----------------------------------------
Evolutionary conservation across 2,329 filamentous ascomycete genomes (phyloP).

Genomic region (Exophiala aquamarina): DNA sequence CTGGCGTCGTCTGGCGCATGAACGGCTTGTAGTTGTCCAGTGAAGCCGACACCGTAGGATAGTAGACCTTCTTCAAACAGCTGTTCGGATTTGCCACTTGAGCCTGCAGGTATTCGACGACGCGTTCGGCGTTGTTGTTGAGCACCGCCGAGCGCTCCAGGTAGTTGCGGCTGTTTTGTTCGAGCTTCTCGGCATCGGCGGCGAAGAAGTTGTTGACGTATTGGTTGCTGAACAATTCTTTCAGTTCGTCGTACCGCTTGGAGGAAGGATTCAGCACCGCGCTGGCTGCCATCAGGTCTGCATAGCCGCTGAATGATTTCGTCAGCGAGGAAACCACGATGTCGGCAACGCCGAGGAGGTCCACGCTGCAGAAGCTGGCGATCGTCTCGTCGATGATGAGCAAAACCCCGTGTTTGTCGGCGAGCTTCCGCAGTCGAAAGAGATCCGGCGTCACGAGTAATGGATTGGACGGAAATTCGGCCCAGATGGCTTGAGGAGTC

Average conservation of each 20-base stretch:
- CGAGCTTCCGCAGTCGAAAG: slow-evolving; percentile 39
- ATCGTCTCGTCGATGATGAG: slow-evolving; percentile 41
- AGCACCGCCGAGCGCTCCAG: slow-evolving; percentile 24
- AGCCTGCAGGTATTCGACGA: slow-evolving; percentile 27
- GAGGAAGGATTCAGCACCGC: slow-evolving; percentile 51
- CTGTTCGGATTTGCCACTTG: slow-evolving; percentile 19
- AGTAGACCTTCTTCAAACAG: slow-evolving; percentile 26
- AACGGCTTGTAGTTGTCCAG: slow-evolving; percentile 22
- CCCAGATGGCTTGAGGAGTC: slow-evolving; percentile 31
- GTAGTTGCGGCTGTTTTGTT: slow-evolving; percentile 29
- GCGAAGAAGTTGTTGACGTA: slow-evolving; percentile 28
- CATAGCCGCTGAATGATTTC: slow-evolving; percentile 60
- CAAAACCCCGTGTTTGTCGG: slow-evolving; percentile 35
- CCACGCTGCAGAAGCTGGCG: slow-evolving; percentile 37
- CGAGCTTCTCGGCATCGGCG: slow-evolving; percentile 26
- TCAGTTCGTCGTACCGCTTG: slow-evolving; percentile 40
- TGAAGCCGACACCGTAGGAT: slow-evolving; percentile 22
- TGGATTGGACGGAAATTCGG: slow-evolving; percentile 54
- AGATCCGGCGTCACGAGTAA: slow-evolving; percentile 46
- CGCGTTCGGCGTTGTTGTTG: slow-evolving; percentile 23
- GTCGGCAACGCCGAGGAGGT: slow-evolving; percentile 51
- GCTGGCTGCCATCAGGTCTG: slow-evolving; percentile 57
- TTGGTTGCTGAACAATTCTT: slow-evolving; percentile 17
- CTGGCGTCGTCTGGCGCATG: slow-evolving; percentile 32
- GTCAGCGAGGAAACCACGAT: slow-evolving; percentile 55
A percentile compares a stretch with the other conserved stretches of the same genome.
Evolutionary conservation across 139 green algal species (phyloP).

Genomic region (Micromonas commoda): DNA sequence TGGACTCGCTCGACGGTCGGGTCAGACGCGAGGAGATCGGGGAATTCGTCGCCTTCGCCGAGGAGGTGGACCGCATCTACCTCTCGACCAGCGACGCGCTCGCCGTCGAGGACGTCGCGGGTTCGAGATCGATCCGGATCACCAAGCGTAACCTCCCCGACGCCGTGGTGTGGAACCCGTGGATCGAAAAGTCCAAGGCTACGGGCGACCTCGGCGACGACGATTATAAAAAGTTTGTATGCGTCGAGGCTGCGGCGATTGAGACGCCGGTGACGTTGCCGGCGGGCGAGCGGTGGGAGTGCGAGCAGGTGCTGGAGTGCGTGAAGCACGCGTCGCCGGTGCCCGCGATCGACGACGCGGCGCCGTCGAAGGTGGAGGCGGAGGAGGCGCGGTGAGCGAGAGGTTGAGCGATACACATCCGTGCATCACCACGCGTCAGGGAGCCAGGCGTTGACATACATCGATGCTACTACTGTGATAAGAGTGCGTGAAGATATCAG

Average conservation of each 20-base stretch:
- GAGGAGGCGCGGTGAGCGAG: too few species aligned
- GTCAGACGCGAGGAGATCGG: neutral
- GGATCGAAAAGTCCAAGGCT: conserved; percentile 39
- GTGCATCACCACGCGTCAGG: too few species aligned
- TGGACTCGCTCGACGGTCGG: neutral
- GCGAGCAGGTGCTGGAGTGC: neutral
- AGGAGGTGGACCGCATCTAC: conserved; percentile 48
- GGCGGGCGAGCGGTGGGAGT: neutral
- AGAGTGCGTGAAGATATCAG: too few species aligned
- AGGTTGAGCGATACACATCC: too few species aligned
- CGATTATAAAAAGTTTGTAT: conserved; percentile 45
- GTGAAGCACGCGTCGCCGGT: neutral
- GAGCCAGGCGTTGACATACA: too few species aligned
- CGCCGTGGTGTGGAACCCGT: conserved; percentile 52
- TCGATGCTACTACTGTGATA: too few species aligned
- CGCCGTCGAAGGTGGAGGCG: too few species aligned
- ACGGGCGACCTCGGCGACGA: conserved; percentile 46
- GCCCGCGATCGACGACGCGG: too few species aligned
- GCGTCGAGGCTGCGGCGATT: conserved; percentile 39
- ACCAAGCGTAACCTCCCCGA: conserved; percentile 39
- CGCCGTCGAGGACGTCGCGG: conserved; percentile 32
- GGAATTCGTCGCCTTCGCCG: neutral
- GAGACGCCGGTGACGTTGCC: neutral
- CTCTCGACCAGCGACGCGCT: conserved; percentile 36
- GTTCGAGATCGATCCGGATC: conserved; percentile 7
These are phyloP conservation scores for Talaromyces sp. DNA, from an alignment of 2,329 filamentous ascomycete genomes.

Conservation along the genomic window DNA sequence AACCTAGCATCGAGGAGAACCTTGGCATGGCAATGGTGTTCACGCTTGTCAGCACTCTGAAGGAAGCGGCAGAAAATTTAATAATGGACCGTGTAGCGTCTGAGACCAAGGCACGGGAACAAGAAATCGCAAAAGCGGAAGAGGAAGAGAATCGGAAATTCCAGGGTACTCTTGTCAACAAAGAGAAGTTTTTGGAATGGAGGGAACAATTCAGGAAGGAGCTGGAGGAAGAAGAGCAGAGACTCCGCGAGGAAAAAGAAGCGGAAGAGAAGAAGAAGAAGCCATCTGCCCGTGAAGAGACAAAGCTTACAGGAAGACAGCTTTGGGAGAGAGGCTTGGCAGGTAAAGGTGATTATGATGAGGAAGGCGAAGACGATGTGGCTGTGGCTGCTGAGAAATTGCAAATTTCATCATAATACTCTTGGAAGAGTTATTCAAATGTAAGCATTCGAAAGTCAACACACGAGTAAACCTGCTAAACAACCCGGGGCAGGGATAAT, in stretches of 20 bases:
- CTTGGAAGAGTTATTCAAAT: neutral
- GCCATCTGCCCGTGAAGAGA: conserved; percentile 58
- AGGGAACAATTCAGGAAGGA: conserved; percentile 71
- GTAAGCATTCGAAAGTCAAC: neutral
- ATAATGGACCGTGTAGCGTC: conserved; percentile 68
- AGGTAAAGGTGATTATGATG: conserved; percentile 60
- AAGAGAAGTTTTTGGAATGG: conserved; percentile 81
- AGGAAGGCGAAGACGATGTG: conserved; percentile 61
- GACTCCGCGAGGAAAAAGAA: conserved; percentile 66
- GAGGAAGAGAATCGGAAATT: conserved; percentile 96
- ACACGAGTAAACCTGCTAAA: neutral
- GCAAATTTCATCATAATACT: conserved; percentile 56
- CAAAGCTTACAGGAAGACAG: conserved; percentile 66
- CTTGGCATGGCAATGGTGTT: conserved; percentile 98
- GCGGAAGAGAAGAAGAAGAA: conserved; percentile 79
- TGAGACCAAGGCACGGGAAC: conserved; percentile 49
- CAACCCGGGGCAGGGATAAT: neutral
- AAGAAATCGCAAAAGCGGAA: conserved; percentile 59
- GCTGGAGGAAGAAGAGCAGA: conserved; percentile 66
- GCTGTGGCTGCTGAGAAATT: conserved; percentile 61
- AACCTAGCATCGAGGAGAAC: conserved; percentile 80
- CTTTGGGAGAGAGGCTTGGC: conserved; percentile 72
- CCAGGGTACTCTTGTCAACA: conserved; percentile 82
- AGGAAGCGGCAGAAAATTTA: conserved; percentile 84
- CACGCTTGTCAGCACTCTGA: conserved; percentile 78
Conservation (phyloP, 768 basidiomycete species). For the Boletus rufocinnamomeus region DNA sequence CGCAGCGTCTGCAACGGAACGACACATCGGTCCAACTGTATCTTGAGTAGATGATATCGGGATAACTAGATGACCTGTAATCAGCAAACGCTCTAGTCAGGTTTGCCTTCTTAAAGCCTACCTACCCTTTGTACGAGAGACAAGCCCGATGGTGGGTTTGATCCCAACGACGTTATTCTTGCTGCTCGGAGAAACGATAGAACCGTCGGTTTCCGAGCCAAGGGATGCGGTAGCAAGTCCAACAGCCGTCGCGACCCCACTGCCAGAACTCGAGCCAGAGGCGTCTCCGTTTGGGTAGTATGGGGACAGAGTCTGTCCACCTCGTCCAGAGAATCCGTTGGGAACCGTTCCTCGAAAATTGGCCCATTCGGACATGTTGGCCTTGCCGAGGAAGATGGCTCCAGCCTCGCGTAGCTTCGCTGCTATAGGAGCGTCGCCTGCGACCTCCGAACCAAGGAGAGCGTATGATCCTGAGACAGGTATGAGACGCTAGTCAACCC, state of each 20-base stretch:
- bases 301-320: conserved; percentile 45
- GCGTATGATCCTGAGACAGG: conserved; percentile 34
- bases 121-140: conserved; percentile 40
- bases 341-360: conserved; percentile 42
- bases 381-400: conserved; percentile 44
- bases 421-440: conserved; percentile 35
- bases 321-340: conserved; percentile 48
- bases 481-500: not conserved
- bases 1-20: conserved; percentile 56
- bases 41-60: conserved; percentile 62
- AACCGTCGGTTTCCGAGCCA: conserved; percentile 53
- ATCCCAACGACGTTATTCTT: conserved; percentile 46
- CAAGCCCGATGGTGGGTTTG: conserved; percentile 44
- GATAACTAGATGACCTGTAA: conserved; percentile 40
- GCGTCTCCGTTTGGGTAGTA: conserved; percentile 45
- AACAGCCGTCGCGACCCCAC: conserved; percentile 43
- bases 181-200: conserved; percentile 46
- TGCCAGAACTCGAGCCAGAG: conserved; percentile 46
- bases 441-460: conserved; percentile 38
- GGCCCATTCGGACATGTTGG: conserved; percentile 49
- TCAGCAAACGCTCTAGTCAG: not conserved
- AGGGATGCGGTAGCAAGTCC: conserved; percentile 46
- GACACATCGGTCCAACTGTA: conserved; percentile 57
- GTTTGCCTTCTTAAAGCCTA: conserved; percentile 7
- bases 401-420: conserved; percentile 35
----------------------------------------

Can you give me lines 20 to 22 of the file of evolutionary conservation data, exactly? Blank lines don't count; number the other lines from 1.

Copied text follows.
- TGAAGCCGACACCGTAGGAT: slow-evolving; percentile 22
- TGGATTGGACGGAAATTCGG: slow-evolving; percentile 54
- AGATCCGGCGTCACGAGTAA: slow-evolving; percentile 46